In some embodiments, the shared memory system utilizes a serial-port memory component, such as the MemoryLink architecture described in U.S. patent application Ser. No. 10/045,297, entitled “COMMUNICATIONS ARCHITECTURE FOR MEMORY-BASED DEVICES”, and filed on Nov. 7, 2001 (Attorney Docket No. 59472-8812.US00), which is incorporated herein by reference. The above-referenced application describes a serial-port memory that allows multiple devices, such as the processing components described above, to access a single main memory device. The architecture includes mechanisms for accessing the memory, and for communicating events between devices to indicate the completion of operations. In some embodiments, the processing components may have a separate interface connecting them that the processing components use to synchronize their activities.

In some embodiments, the shared memory system designates one of the processing components to be a master processing component. The master processing component is the only processing component attached to the non-volatile (e.g., flash) memory component. During startup, the master processing component is responsible for copying the contents of the non-volatile memory component to the main memory component. After the master processing component has copied the contents of the non-volatile memory component, the master processing component signals the other processing components to begin their startup sequence, such as by using the signaling mechanisms described above. The master processing component also begins its startup sequence by accessing the main memory component, which contains the copied contents of the non-volatile memory component. In this way, only one processing component is designed with a separate interface to the non-volatile memory component, yet the contents of the non-volatile memory component are made available to each of the processing components.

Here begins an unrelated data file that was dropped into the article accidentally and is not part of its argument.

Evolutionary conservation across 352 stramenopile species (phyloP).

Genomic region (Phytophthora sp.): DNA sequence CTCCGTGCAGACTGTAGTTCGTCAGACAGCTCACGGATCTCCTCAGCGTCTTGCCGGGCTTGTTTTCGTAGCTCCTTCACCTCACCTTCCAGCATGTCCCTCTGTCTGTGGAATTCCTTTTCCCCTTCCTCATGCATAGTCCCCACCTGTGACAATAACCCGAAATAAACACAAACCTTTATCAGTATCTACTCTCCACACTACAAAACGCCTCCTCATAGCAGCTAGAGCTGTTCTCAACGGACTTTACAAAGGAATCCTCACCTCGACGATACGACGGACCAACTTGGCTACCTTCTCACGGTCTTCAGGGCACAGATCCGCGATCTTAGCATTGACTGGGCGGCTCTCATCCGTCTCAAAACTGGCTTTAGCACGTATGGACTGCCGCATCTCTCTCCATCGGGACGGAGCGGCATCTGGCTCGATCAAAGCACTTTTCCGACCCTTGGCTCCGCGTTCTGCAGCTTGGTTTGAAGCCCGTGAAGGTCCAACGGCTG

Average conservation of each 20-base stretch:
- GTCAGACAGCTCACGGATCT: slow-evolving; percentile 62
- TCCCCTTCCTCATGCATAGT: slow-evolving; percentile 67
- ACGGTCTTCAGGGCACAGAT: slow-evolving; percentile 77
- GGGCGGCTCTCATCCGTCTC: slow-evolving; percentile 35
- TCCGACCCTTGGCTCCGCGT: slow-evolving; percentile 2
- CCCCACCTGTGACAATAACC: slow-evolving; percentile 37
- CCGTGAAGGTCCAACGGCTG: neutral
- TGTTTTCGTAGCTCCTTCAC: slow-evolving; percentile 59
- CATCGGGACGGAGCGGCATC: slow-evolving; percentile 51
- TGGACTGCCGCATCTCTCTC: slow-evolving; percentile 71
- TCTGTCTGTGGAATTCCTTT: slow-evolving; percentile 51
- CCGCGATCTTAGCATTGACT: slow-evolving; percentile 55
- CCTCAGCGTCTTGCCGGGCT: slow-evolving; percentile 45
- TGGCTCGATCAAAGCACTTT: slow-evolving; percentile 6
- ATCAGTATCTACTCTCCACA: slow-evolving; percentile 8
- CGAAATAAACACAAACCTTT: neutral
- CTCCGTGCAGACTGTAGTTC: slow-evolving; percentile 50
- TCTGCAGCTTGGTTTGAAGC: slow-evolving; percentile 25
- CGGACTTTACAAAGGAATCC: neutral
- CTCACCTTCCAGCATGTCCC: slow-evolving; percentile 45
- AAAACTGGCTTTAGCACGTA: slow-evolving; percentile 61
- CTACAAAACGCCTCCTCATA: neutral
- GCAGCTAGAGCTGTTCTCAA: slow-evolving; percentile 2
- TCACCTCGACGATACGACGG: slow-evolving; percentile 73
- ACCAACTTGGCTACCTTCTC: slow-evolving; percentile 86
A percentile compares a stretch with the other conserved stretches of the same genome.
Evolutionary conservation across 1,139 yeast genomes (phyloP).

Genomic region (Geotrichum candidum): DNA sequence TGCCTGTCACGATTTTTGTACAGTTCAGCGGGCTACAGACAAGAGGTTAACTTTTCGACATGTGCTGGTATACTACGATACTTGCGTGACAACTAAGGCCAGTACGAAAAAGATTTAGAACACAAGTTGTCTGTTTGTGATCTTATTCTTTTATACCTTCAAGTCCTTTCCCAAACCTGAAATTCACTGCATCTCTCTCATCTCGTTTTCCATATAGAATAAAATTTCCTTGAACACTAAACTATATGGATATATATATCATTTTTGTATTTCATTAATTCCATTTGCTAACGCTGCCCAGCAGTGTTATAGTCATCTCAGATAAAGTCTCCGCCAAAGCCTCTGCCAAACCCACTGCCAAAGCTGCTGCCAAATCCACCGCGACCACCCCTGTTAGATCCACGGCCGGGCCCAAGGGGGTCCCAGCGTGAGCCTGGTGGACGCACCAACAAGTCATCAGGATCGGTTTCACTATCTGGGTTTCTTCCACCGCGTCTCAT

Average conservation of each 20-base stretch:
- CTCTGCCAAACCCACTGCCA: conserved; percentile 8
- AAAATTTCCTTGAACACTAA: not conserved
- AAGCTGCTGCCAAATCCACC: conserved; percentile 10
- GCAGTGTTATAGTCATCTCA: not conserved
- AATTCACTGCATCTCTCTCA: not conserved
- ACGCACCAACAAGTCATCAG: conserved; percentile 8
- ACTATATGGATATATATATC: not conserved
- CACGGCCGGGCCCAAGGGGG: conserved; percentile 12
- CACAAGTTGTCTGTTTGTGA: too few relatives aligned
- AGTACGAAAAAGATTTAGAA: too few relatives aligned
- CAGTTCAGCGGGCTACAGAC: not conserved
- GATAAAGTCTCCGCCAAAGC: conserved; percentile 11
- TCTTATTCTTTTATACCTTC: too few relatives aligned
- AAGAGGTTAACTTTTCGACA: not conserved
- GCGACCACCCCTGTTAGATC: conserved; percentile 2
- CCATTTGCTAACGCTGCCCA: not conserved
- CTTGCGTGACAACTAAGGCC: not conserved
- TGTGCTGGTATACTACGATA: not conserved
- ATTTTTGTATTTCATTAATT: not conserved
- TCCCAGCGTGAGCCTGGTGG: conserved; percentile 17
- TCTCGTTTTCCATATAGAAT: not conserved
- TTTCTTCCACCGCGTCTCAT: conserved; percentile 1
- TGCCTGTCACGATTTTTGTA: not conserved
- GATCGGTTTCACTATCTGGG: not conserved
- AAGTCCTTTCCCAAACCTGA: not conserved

FIG. 1 is a block diagram that illustrates components of the shared memory system, in some embodiments. A device 100 using the shared memory system comprises a flash memory component 110 or other nonvolatile memory component, a first processing component 120, at least one other processing component 130, and a main random access memory (RAM) 140 or other volatile memory component. The flash memory component 110 contains startup logic and configuration data that is stored for each of the processing components during periods when the power has been removed from the shared memory system. The first processing component 120 is configured as a master processing component and is attached to the flash memory component 110. During startup of the device 100, the first processing component 120 copies the contents of the flash memory component 110 to the random access memory 140. Each of the processing components 120 and 130 is connected to the random access memory 140. Once the first processing component 120 has copied the contents of the flash memory component 110 to the random access memory 140, each of the processing components 120 and 130 begin their startup sequence by accessing startup logic and configuration data directly from the random access memory 140. While only two processing components are depicted in FIG. 1, it will be appreciated that any number of processing or other components may be coupled to the shared memory system. The processors may also differ from each other and perform different functions. For example, in mobile applications one processor may be a baseband processor and another processor may be an application processor.